Gil Junger was inspired to write and direct the uplifting film after a small and heartfelt gesture from his dog.
Posted in , Jun 25, 2020
Gil Junger's marriage was on the brink, and he was wrestling with how the divorce would affect his sons, when he sat on the edge of his bed and began to cry. He was overwhelmed with emotion about everything going on.
"At that time I had a golden retriever named Moki. He was asleep on the floor about 15 feet away, and I started to cry, but I didn't make any noise," the director told Guideposts.org. "And all of a sudden, my dog who was asleep, wakes up, looks at me, walks over to the bed, hops up on the bed and licked the tears off my face."
The small gesture got Junker, who is best known for directing the iconic teen movie 10 Things I Hate About You, thinking about why his dogs always seemed so happy. His conclusion? They approached life from a place of pure gratitude.
That place of gratitude and hope, he said, became the heart of his new movie. Think Like a Dog is a big-hearted romp, packed with humor, jokes and an optimistic outlook that will be a welcome bright spot after months of sheltering at home and physically distancing.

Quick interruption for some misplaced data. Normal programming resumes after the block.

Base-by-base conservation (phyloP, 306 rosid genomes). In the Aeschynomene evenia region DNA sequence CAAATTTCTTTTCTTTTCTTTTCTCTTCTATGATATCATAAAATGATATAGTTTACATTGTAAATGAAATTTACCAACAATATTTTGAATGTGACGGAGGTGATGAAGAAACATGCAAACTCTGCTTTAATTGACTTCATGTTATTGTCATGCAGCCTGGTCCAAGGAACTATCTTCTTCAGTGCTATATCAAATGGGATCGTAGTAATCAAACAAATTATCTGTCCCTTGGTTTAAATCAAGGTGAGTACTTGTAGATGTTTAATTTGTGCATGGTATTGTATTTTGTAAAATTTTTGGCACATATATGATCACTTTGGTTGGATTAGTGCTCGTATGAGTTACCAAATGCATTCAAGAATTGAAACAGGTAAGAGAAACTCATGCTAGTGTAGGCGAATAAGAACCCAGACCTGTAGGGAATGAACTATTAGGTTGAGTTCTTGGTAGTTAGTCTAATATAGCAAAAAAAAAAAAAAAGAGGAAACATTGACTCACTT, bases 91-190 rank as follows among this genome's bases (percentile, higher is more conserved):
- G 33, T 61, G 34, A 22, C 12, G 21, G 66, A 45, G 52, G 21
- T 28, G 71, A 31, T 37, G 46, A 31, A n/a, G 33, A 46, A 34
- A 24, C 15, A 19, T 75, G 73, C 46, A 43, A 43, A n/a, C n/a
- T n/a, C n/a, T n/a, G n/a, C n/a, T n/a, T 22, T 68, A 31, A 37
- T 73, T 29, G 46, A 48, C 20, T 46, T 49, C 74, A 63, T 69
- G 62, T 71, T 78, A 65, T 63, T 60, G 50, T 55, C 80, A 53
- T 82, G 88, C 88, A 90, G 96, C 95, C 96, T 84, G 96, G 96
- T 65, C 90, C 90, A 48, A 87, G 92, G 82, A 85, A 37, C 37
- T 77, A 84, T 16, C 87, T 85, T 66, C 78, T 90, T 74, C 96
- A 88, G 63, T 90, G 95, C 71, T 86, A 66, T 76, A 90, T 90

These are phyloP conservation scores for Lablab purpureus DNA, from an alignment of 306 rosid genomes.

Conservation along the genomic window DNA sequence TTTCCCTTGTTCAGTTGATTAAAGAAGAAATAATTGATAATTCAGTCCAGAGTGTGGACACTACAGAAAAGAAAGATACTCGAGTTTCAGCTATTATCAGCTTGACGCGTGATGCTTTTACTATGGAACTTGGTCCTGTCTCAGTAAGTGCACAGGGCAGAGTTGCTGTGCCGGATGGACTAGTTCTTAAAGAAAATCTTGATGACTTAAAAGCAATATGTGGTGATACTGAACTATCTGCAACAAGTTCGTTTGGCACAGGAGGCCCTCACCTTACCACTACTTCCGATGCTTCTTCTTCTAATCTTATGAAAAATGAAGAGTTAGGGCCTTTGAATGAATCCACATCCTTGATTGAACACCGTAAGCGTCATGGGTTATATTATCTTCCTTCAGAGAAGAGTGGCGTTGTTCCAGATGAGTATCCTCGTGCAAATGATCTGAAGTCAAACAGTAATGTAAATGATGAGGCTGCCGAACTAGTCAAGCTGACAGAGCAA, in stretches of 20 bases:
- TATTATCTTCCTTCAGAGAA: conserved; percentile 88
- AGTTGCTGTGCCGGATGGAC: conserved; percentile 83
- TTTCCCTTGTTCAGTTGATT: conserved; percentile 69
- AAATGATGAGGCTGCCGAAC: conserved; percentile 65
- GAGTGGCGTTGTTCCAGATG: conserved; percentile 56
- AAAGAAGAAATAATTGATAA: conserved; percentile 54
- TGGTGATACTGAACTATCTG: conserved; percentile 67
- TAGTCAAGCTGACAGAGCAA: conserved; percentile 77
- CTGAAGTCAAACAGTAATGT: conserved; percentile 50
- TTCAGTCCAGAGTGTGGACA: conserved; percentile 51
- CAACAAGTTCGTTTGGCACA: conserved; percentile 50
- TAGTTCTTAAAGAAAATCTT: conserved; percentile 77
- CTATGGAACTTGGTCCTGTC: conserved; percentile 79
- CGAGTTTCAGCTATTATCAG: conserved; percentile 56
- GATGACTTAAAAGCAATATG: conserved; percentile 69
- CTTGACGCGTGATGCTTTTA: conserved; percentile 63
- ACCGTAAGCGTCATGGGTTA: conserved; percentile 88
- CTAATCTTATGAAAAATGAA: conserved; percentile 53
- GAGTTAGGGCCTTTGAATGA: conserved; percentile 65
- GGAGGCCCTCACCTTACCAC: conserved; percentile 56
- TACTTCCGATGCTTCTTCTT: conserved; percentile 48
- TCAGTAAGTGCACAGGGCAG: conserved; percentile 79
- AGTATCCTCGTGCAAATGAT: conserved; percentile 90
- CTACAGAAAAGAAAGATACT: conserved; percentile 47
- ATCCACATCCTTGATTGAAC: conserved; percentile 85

"When writing the movie, I realized it was my love letter to my kids and my dogs," Junker said. "I've had six or seven dogs in my lifetime, and have always been a person who wondered what the heck they're thinking. That genuine childlike curiosity created the voice of the dog, Henry, in the film."
The film follows a young boy named Oliver (played by Gabriel Bateman) whose science experiment gives him the ability to communicate telepathically with his dog, Henry. Meanwhile, his parents (played by Josh Duhamel and Megan Fox) are struggling to keep their marriage afloat, and unsure how to do what is best for their son.
"I wanted to make the parents’ emotional journey a 100 percent real because it would be relatable to adults," Junker said. "I also wanted kids to be entertained and for the message to them be handled in a lighter way."
As the pandemic continues to make life uncertain, and society is grappling with the reality of racial injustice, Junker hopes his movie can be a heartfelt, uplifting message for families.
"I truly believe that if you have gratitude for the simplest of things like a dog does, that your life journey is going to be more joyful," Junker said.